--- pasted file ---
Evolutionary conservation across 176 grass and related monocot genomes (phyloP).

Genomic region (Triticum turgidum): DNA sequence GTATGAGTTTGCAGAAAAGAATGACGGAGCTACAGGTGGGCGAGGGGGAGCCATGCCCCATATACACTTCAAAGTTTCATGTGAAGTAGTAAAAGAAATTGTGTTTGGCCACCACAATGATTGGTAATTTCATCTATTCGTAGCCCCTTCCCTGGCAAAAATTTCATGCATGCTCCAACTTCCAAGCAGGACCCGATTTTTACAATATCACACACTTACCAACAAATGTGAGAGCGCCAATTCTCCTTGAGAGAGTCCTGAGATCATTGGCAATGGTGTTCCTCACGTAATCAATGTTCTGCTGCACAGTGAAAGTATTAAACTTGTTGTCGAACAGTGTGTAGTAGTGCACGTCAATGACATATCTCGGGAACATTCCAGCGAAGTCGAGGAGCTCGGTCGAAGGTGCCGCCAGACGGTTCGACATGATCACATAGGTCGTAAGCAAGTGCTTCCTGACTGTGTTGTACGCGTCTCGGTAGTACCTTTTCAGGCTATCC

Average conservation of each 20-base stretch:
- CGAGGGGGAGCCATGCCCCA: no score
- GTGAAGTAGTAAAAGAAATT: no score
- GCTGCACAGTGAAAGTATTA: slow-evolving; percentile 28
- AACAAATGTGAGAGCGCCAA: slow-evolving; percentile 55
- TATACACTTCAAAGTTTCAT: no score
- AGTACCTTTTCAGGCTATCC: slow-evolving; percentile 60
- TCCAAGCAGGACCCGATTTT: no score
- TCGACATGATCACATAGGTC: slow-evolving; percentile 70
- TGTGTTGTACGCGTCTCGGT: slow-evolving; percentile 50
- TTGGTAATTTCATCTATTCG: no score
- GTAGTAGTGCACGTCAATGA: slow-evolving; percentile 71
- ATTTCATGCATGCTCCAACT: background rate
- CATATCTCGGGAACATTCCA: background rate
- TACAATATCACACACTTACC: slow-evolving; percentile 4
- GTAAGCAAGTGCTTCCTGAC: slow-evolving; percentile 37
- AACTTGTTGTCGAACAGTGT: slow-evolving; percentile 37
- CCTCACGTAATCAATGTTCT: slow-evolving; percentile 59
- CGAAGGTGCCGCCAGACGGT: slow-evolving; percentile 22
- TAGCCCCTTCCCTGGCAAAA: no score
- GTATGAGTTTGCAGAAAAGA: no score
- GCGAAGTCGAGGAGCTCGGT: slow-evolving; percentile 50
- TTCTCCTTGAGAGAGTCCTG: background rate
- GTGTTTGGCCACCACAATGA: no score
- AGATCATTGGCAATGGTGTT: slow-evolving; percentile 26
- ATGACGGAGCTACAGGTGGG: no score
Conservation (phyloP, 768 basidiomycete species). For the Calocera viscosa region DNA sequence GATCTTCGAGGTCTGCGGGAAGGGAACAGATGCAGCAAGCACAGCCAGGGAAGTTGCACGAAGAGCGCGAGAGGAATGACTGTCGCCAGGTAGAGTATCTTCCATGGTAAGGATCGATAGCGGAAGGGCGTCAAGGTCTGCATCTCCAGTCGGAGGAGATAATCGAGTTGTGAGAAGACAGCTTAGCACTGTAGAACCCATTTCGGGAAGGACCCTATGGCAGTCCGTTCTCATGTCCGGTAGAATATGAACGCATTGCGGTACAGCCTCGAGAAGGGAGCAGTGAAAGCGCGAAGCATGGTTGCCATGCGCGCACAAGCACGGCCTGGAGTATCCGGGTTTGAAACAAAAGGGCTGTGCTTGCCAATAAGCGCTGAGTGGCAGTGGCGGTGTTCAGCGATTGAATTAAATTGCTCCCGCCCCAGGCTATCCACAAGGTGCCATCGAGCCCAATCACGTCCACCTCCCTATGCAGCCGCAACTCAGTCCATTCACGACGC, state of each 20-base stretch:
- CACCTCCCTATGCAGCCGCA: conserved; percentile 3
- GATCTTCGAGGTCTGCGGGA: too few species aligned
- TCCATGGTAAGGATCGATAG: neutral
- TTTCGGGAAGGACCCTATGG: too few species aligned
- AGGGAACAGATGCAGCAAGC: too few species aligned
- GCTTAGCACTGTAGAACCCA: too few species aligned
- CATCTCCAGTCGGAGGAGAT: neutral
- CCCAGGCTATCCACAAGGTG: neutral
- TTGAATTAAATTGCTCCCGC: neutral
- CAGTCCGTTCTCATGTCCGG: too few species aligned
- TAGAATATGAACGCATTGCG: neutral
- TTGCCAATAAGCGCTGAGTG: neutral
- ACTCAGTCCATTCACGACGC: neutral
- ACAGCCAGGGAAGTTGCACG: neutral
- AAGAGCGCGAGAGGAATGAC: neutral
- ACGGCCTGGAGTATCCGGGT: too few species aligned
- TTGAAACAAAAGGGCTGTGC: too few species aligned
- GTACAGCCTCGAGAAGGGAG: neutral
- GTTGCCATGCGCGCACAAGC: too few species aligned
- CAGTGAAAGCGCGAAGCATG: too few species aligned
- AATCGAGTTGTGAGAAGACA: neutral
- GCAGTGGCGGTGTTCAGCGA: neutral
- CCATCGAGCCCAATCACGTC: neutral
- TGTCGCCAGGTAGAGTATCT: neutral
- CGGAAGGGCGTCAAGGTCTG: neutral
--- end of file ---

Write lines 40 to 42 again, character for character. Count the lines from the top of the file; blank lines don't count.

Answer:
- TAGAATATGAACGCATTGCG: neutral
- TTGCCAATAAGCGCTGAGTG: neutral
- ACTCAGTCCATTCACGACGC: neutral